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A swarm of bees in a tree.

YouTube: Rescuing a Feral Bee Swarm

It’s spring, evidenced by the sudden appearance of bee swarms everywhere. I’ve received 3 requests from friends in the last 2 weeks to help find someone to rescue a bee colony that has swarmed into their backyard, water meter, or nearby tree. And then one showed up at Gardenerd HQ.

Bee swarm rescues should be done by professionals, or at the very least, a beekeeper who has all the proper equipment on hand: A bee suit with veil and gloves (although bees are most docile when swarming, since they have no home to protect), a smoker, and a swarm box (40 liters in size). A swarm box makes it easy to transport bees to a new hive.

Wanna see how we did it? Watch the show:

Rescuing a Feral Bee Swarm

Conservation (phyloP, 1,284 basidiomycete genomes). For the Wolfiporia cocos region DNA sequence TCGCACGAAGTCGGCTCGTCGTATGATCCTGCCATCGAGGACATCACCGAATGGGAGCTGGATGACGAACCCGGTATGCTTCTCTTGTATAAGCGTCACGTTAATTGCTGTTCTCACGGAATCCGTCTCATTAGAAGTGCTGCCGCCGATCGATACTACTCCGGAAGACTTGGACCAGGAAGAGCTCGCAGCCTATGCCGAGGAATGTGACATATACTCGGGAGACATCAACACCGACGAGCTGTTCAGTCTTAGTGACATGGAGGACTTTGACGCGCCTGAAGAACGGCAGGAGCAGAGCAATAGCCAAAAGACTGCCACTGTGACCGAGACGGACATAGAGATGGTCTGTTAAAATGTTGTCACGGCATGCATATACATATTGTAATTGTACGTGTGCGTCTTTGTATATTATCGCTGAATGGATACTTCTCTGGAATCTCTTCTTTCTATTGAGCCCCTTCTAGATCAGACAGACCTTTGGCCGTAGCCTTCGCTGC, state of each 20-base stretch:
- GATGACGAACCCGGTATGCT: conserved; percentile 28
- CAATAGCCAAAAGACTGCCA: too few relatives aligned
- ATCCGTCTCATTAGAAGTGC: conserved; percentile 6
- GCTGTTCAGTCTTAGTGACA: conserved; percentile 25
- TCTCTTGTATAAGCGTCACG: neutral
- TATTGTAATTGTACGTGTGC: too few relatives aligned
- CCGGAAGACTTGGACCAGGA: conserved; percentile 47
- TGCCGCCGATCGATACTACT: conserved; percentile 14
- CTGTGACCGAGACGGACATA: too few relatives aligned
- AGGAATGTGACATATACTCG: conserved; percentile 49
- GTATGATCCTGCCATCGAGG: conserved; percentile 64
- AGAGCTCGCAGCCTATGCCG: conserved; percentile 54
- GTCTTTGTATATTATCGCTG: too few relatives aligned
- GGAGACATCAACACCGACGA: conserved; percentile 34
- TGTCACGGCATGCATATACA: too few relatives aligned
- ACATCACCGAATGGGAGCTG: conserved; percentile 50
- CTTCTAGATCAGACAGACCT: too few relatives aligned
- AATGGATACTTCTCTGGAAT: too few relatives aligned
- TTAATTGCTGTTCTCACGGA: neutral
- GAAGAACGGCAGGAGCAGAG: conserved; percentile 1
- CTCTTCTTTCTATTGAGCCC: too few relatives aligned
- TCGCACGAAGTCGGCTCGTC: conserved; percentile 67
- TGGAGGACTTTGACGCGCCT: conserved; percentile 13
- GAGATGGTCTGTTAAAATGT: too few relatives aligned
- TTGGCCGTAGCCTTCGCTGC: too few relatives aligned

Bees are a great addition to any home garden, as long as you have room for them, provide a water source, and commit to inspecting your bees every month. The reward is higher yields and of course, honey.

Freshly harvested honey in gift jars

The colony above went to a friend who has an empty hive just waiting for a new colony of bees.

Want to learn more about beekeeping or how to create a habitat for bees in your garden? Watch all the videos in our Plants for Pollinators Series on Youtube. Or read these posts:

Installing a Swarm Box

Biodynamic Beekeeping with Michael Thiele

Plan Your Bee-Friendly Garden

Next time you see a swarm, avoid calling an exterminator. Call a beekeeper to perform a rescue. It is generally not free, especially if they have to cut out your wall to remove the bees. But they will preserve the colony and re-home it in the proper place. And if you’re lucky enough to be able to keep one for yourself, enjoy the benefits of bees in your garden every day!

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